For example, your stepfather felt a need to exert power over your family but he rationalized that he was abusing you in the name of “scientific research”. So he treated you like lab rats. But you know what? It made him feel better to know that he could. It made him feel in control.

      Your child’s father, similarly, found that he could create emotional responses in you by acting out his rage. In my mind, that is still a power trip. He just uses a different method and a different rationalization.

      My ex-spath could be very “hot” and filled with rage, but in the end, I realized that he was only acting. He really feels nothing. His rages were just meant to control the victim and make us cower. Everyone did cower when he raged, so it worked. In truth, he was actually very cold.

      I believe that there are some people who aren’t aware that they are torturing/manipulating others in order to make themselves feel better. When they rage they justify themselves with their rationalizations. I think these people are usually labeled borderline or narcissists or histrionics — something other than sociopaths.

      Maybe it has to do with our definitions of pleasure and sadism. We could say that when the abuser numbs their own pain by inflicting pain on others, that is sadism regardless of whether they are aware of it or not. Others might disagree. They might use the words schadenfreude, or envy to more accurately describe the process.

      I don’t know if this is helpful to you but I knew an abuser who is infamous for his rages. Everyone close to him knows how he can be. One day, I realized that he was acting that way for two reasons: one, he is a jerk, and two, he was hungry. I pointed this out to him and he learned how to control some of his rages by controlling his blood sugar. He is still a murderous jerk but he hides it better when he’s not hungry. 😛

      As you pointed out, it can be helpful to observe the abuser’s triggers in order to avoid getting caught in the abuse.

    • Truthspeak

      Veramadera, greetings and welcome to

      What a spath’s motivation might be is always murky. If I were to sum up the motivation, or what they “get” out of inflicting the damages, it would be this statement: they intend to ***WIN*** at all costs. Whether it’s a financial “win,” or a s-exual conquest, or the destruction of a target’s spirituality, the list can go on forever.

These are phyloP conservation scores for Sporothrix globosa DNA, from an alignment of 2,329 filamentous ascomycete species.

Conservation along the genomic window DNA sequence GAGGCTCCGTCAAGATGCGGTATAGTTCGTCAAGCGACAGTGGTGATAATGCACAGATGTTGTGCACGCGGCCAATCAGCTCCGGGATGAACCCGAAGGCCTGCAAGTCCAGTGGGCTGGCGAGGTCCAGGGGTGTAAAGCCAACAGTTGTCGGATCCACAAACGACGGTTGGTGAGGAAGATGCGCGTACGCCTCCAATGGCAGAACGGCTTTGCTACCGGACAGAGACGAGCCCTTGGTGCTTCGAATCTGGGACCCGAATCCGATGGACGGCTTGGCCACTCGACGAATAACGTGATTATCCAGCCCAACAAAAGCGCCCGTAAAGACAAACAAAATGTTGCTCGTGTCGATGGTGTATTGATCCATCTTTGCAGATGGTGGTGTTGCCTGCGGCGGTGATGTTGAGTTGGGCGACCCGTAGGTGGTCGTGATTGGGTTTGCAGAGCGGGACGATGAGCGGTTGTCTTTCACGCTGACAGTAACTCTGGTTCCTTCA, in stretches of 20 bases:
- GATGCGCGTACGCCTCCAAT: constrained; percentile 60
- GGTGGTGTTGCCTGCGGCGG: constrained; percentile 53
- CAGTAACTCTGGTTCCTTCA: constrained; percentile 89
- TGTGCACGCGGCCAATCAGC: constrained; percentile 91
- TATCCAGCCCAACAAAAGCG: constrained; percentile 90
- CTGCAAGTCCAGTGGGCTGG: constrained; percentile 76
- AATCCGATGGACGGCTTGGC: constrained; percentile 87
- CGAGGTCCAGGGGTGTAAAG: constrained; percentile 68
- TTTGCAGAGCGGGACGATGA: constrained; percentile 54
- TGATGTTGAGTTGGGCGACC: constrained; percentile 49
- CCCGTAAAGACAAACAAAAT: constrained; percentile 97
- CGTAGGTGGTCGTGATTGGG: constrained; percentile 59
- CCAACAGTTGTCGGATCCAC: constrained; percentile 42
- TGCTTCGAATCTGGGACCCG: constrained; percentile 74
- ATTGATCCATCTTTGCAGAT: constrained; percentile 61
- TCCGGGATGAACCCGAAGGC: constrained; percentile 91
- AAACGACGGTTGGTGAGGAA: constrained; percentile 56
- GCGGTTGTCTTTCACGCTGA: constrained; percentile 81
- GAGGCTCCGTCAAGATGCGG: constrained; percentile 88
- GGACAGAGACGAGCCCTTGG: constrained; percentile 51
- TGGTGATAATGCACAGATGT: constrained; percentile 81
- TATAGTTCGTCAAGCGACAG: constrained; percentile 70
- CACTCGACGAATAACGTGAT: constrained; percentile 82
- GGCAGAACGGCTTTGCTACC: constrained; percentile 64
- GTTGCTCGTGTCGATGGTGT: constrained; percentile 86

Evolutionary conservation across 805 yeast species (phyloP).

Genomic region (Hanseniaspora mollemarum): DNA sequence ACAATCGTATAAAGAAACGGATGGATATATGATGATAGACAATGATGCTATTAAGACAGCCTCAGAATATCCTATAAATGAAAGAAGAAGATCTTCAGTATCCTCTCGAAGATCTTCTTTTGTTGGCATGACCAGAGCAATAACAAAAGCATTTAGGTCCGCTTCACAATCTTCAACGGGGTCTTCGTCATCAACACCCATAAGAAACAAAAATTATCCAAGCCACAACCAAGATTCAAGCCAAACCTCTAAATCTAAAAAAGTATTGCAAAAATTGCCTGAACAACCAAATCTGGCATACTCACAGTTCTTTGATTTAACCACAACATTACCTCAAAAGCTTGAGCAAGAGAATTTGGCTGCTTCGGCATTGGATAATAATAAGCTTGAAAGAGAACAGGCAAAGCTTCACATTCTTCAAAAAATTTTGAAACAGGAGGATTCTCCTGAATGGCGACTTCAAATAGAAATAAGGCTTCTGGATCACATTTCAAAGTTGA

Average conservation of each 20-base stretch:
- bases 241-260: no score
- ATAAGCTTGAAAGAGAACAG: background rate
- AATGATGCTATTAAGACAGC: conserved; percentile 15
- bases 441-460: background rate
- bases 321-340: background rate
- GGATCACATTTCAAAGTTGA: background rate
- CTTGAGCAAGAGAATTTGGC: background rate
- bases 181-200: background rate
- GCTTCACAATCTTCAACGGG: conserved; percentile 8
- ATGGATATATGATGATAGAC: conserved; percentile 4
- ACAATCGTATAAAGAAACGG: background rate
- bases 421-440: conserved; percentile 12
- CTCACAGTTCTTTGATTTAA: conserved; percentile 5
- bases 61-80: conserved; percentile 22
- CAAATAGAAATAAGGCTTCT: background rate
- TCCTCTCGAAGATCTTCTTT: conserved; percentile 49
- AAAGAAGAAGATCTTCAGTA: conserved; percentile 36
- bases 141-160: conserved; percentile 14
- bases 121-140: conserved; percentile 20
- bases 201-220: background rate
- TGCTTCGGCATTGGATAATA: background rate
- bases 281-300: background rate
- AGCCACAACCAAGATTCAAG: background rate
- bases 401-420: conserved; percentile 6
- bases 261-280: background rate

With regard to the father of your children, Skylar pointed out “grey rock” method to manage all interactions with him. Children are not human beings with fragile psyches in the World Of Spaths. Children are simply tools that have no more importance than a disposable lighter (quite literally), and if we can maintain the “grey rock” technique and appear as boring and lifeless as possible when communicating with them, they will lose interest because they are not getting that FEED of control after they have clearly damaged their targets. This COULD translate through to the children, as well, though that might take some time – children are “The-Most-Perfect-Of-Targets” in the World Of Spaths because they are obligated to “trust” the adults in their lives. The more that we appear bored, the more that we need to be proactive with our children and tell them that they’re wonderful, that they are precious, that they are smart, and that they deserve to grow up and “Be Somebody.”

      If a parent is a spath, it is an unfortunate inevitability that they will deliberately use the children in an attempt to create drama/trauma for the main target (the OTHER parent). So, accepting that no amount of “Why did you DO that to them?” or demanding that they behave as conscientious parents is going to cause them to do so will be most beneficial, in the long run, even though their actions will cause us dreadful distress, in private – we must learn the art of Not Reacting, and it’s no easy task. Spaths literally thrive on other people’s reactions – the more dramatic, the more “yummy” that feed is to them. This also is true for the reactions of children – the more dramatic the reaction is from a child (theirs or someone else’s child), the more satisfying it is, for the moment. It might also be a very good idea to consult a counseling therapist that specializes in trauma about this, as well.

      Good luck to you and your children.

    • Welcome veramadera, I think you are right, some psychopaths are “hot” and others “cold” or they can be hot in one situation and cold in another, but the bottom line is that they are calculating and viscious. I’m sorry that your child’s father is a psychopath because that means that you must deal with him for a while. It also means that he will have influence on your child.

      How old is your child?

      Dr. Liane Leedom had a child by a psychopath and she has worked very hard to instill a conscience and empathy into her son, because unfortunately, some of the traits of a psychopath tend to be inherited. My own father was a psychopath, and his mother and grandfather before him. I’m not a psychopath, but I gave birth to a terrible one, who though he was brought up in love, concern and caring became a stone cold killer who I hope is in prison for life.

      Genetics ALONE are not the cause of a person being a psychopath, and not all psychopaths are stone cold killers like my son, just like “tall or short” is not a measurement like five ft. three is, “psychopath” has levels of evil in them.

      Be careful in dealing with the child’s father though that he does not become violent. Love your child and show hiim/her that they are loved and pray for the best. Accept what you cannot change, and change what you can and learn the difference. God bless